Bulgaria Closes Book on Cold War's Ricin 'Umbrella Killing'

Bulgaria Closes Book on Cold War's Ricin 'Umbrella Killing'

The killing of Bulgarian dissident Georgy Markov with a poison-tipped umbrella on a London bridge in 1978 was like an episode from the pages of a Cold War spy novel.

But this was not fiction. And now, 35 years later, Bulgarian investigators are closing the book on their probe, even though Markov’s cousin says he knows who the killer was — and where he lives.

The statute of limitations, she said, expired on September 11, the 35th anniversary of Markov’s death.

The prominent journalist and playwright had fled communist Bulgaria in 1969 but lambasted the regime in reports for the BBC and Radio Free Europe.

On London’s Waterloo Bridge on September 7, 1978, he was jabbed in the leg by a passer-by and later told his family that he saw this person drop his umbrella.

Markov, 49, developed a high fever and died in hospital four days later. An autopsy revealed a miniscule metal pellet in his thigh that could have contained ricin or some other powerful poison.

The stabbing — on the 67th birthday of Bulgaria’s communist dictator Todor Zhivkov — came just a month after another Bulgarian dissident, Vladimir Kostov, survived a similar attack on the Paris metro.

Doctors had found an identical pellet in Kostov’s back but concluded it could not have contained enough poison to kill a man.

The daring and extraordinary nature of the crimes triggered speculation that they were ordered by Bulgaria’s secret police and carried out with help from the Soviet KGB.

The claim was supported in 1992 by former KGB counter-espionage chief and double agent Oleg Kalugin, who said Zhivkov himself had ordered Markov’s assassination.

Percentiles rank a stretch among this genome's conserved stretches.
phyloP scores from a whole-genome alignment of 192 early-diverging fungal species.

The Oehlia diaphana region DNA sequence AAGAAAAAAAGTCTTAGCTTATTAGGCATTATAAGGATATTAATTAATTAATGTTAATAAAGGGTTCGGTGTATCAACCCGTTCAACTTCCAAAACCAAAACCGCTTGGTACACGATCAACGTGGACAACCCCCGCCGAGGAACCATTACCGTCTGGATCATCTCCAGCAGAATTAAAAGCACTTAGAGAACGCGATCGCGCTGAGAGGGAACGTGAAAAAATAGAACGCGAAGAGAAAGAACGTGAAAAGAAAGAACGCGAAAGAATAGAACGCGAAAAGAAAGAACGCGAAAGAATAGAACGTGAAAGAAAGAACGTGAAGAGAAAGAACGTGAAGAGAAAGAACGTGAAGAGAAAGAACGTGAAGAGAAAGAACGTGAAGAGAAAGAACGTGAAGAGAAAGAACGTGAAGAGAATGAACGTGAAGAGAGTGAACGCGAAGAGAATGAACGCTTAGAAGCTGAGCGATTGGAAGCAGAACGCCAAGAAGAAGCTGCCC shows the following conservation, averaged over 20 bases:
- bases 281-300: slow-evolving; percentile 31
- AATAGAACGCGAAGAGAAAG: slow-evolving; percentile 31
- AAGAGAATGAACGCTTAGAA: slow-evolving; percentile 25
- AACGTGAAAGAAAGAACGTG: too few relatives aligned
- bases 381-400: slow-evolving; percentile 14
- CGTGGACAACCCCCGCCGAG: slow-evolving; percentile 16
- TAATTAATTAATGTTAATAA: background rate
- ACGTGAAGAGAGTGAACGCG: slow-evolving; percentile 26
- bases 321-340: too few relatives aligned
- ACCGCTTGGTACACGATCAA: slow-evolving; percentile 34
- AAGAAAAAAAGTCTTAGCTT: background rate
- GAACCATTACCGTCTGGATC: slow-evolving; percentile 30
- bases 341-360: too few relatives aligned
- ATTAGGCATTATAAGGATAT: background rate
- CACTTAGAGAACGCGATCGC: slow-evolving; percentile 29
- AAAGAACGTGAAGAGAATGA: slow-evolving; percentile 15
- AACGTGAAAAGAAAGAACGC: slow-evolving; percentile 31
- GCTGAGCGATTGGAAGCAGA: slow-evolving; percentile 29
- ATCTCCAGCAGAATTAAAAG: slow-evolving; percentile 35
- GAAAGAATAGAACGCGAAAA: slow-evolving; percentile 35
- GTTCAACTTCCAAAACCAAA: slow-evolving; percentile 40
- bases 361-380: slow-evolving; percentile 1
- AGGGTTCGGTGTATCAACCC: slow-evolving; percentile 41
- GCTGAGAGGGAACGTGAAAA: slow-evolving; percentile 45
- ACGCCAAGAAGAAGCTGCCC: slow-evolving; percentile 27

Another Russian-British double agent, Oleg Gordievski, also wrote in 1990 that the KGB had supplied the poison and know-how, and that it was carried out by the Bulgarian secret services.

Neither the Bulgarian investigation launched shortly after communism fell in 1989 nor a British probe — still officially ongoing — however managed to get hold of enough hard evidence to back that lead.

For Markov’s family though, the case is clear.

All 16 folders on Darzhavna Sigurnost’s work on Markov, who was codenamed Vagabond, were destroyed right after communism ended, depriving the investigation of key evidence.

A possible lead appeared however in another file dug up in the 1990s on a Dane of Italian origin named Francesco Gullino, who worked for the Bulgarian secret police under the codename Piccadilly.

The documents, later published in a book by journalist Hristo Hristov, showed that he underwent special training in Bulgaria in early 1978 and made at least four trips to London that year.

Two notes seen by the investigators at the time but later found to be missing from the file suggested that Piccadilly was tasked with working on “what has been planned about Vagabond” and he accepted to accomplish the task.

The agent received a special prize, free holidays in Bulgaria and 30,000 dollars in cash shortly after Markov’s death and never set foot in the British capital again, the files showed.

Darzhavna Sigurnost even kept paying him regularly up until he left the service in 1990, even if there were no records about him doing any work.

Gullino was questioned in Denmark in 1993 but never charged as Bulgaria refused to provide the Danish authorities with the necessary documents, Lyuben Markov said.

A recent documentary by German director Klaus Dexel managed to track Gullino down to his current residence in the Austrian town of Wels.


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